The stackato CLI uses the refresh token to request new access tokens and keep sessions alive. The Web Console only uses the access token, so users are logged out when the access token lifetime is reached.

For example, to set the access token to one hour (3600 seconds) and the refresh token to one day (86400 seconds):

$ kato config set aok oauth/lifetimes/access_token 3600
WARNING: Assumed type numeric
3600
$ kato config set aok oauth/lifetimes/refresh_token 86400
WARNING: Assumed type numeric
86400

With these settings, Web Console users will need to re-authenticate every hour, and stackato client sessions would need to re-authenticate daily.

LDAP Groups

With the LDAP strategy enabled, Helion Stackato can query LDAP groups to:

  • define which LDAP groups are authorized to use Helion Stackato
  • define which LDAP groups get Helion Stackato admin privileges

Groups for Authorization

Important

When you use LDAP for authentication, usernames that match existing administrator accounts will inherit administrative privileges. Remove administrative privileges from any accounts that overlap with LDAP users who should not have administrative privileges.

To limit which LDAP groups get access to Helion Stackato, the following three options must be set in AOK's strategy/ldap settings:

  • group_query: The query to run to determine which groups a user belongs to (set in conjunction with group_attribute). For example:

    $ kato config set aok strategy/ldap/group_query '(&(objectClass=posixGroup)(memberUid=%{username}))'
    

    This queries for the posixGroups that the user belongs to:

    • %{username} is replaced with the value of the field specified by uid
    • %{dn} is replaced by the dn of the authenticated user.
  • group_attribute: The LDAP attribute to extract from the query above (requires a valid group_query setting). For example:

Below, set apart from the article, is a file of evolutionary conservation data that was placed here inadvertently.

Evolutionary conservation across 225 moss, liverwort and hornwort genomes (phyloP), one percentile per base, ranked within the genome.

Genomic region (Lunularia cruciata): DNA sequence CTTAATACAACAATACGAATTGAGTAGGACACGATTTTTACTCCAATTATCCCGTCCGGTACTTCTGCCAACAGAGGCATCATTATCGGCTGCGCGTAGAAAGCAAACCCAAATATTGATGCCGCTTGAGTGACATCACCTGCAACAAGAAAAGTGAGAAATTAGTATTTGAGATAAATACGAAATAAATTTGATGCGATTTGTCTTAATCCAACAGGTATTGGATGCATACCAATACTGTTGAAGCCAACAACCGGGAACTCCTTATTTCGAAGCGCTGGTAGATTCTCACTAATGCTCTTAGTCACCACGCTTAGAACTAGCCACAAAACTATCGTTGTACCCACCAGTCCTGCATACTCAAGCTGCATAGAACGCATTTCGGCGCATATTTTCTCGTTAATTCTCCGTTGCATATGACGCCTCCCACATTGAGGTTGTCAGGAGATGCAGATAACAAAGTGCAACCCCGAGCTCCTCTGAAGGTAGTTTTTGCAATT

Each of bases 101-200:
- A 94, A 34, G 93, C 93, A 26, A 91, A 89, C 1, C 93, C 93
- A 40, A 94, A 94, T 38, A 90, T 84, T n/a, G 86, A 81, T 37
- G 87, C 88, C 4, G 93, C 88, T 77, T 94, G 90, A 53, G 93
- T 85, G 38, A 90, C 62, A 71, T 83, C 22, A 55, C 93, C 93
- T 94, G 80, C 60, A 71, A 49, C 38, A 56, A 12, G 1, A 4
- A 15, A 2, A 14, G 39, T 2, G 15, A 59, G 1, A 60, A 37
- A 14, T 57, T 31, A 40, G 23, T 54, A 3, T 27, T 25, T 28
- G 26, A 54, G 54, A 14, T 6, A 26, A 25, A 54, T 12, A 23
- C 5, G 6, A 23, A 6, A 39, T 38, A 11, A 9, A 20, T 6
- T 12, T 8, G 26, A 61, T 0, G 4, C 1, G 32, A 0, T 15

$ kato config set aok strategy/ldap/group_attribute 'cn'
    

    This extracts the name of the groups returned by the group_query above if the group's 'cn' (common name) attribute contains its name.

  • allowed_groups: A list of LDAP groups that are allowed to access Helion Stackato (requires group_attribute and group_query settings). For example:

    $ kato config set aok strategy/ldap/allowed_groups '["dev", "engineering"]'
    

    This would allow only members of the 'dev' or 'engineering' groups to access Helion Stackato.

Admin Groups

Helion Stackato can give members of certain LDAP groups admin accounts on Stackato. This requires the following settings:

  • group_query

  • group_attribute

  • admin_groups** A list of LDAP groups that get admin privileges. For example:

    $ kato config set aok strategy/ldap/admin_groups '["admins", "bosses"]'
    

    This gives automatic Helion Stackato admin privileges to members of the admins and bosses LDAP groups.

This can be used with or without allowed_groups limiting regular user-level access to Helion Stackato.

Active Directory Example Settings

The following example shows what a typical AOK configuration might look like for an Active Directory server. This configuration: